Studying sciences at Okanagan College has paid off for Jacqueline Barnett (left) and Stacey Sakakibara. (Okanagan College photos)

Studying sciences at Okanagan College has paid off for Jacqueline Barnett (left) and Stacey Sakakibara. (Okanagan College photos)

Starting in science boosts Okanagan College alumni to success

Jacqueline Barnett and Stacey Sakakibara enjoying successes of studying science programs

As the world continues to navigate life in a pandemic, it has become increasingly clear that science matters.

High school students approaching graduation and pondering their future, may be considering a career in this field, but knowing what area to specialize in can be a challenging decision with so many options.

Okanagan College alumna Jacqueline Barnett started her journey in sciences through the college’s Associate of Science degree program. She’s now chasing her dreams, following not just her head and her heart, but also her gut, as she works on a Ph.D. thesis with real-world application in the world seeking to know more about the gut-brain connection.

“Beginning at the college allowed me to remain close to home, which was essential to me as I wanted to be close to my aging parents. More importantly, my time at OC allowed me to experience various scientific fields – I was able to determine which disciplines I enjoyed,” says Barnett, who started at the Vernon campus.

Okanagan College makes it an easy transition into post-secondary by allowing students the option to start the first two years of their Science degree at an OC campus before transferring to a larger lniversity. This also allows students to really delve into the sciences before declaring a major.

“Everyone always talks about the benefits of the small class sizes at OC, but it is such an incredible opportunity. I was able to form strong bonds with my peers and make friendships that persist to this day. I also got to know my teachers and learn more about their career paths which opened my eyes to many new opportunities within science I had never heard of or considered,” says Barnett.

“The skills and opportunities that I learned at OC gave me such an advantage in both my undergraduate and graduate student careers. I was able to walk into a research lab at UBC Okanagan (UBCO) after transferring from OC and say, yes, I’ve used a single-channel pipette before, and yes, I’ve used Qiagen kits before. That’s practically unheard of at the second-year level. That helped me get into a research lab as soon as I arrived at UBCO – which led to my receiving a summer research award, completing an undergraduate honours thesis and pursuing graduate studies.”

Barnett is now a Ph.D. Candidate at UBCO.

“My thesis examines the effects of the herbicide glyphosate on the gut microbiome and its impact on behaviour through the gut-brain-microbiome axis. I took all of those passions and interests I discovered at Okanagan College and tied them together in this fantastic research project,” says Barnett. “I can unequivocally state that I would not be where I am today if not for my time at the College.”

Barnett credits the fantastic instructors and professors that she has had over the years for her passion to continue learning.

“I hope to become a college instructor. I love the small class sizes and the ability to get to know each of my students and help them see their potential and find their place in science.”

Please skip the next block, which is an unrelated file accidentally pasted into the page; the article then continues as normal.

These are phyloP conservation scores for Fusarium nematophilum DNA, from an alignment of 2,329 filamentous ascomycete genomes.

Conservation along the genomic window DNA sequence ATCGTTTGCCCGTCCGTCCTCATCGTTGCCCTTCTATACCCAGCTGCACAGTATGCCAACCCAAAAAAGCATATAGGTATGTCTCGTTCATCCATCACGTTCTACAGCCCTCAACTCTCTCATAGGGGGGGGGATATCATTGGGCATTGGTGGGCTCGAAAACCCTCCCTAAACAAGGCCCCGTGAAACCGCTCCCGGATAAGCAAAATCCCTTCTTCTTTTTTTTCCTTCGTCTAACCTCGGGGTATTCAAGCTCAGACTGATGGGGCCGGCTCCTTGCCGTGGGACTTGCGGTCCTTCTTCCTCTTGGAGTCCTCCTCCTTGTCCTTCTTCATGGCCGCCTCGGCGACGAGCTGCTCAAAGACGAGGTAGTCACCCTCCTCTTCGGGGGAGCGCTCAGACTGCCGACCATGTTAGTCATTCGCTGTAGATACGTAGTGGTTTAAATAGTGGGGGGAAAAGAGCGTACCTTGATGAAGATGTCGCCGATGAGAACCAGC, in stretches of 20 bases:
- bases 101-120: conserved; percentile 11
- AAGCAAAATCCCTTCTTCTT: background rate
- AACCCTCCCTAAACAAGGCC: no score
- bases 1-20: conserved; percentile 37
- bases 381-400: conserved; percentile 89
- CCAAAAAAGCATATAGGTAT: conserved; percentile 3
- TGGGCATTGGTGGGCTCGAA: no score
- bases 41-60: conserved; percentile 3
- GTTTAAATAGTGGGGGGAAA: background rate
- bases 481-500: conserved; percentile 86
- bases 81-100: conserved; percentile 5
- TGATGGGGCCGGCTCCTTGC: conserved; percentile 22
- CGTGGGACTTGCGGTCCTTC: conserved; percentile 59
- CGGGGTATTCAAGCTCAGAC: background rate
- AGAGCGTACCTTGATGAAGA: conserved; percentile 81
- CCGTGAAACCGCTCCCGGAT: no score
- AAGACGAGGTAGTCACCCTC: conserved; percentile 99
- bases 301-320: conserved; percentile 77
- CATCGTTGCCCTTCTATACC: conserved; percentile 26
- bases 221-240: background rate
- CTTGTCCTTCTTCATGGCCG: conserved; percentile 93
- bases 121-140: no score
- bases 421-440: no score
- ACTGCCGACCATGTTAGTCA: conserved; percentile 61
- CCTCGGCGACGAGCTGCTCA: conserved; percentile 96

Barnett received the Irving K. Barber Transfer Scholarship during her time at OC which helped make her transition to UBCO possible. The $5,000 award from the Irving K. Barber Scholarship Society is awarded annually to undergraduate students who have completed at least one year at a public post-secondary institution in B.C. and are transferring to another degree-granting institution to complete their studies.

“That was the first scholarship that I received that I was encouraged to apply for by one of my many influential instructors, Stacey Sakakibara,” says Barnett.

Sakakibara is a science professor and the chair of Biology at OC, and is also an alumna of the science program herself.

“I chose OC because it allowed me to stay local and transition to the rigor of first year science courses in a smaller setting. I did not know at the time that the decision would have such an impact on my career,” says Sakakibara.

“Taking first-year science in Vernon challenged me to learn to critically think in a supportive environment that set me up for success when I transferred to university. While biology was the course that made me want to delve deeper and learn more, my calculus and physics courses really began to train me to think analytically and creatively. These were all benefits that came from starting at OC.”

Sakakibara went on to study a Masters of Science in Genetics at UBC Vancouver before becoming a research assistant at OUC and eventually becoming an instructor at the college.

“I had always been interested in teaching but I thought I would end up as an elementary school teacher. At the end of my first year, I had had such a profound experience that I remember thinking how amazing it would be to teach at the college level, but I never dreamed that I would ever return in that capacity. It wasn’t until I had finished my MSc and was working in research that I started to realize that a career in teaching at that level was possible.”

For students considering a path within the sciences, Sakakibara will be hosting an Info Session on May 20 to answer questions about the Associate of Science degree program at OC. For more information on the session and the Associate of Science degree program, visit okangan.bc.ca/science.

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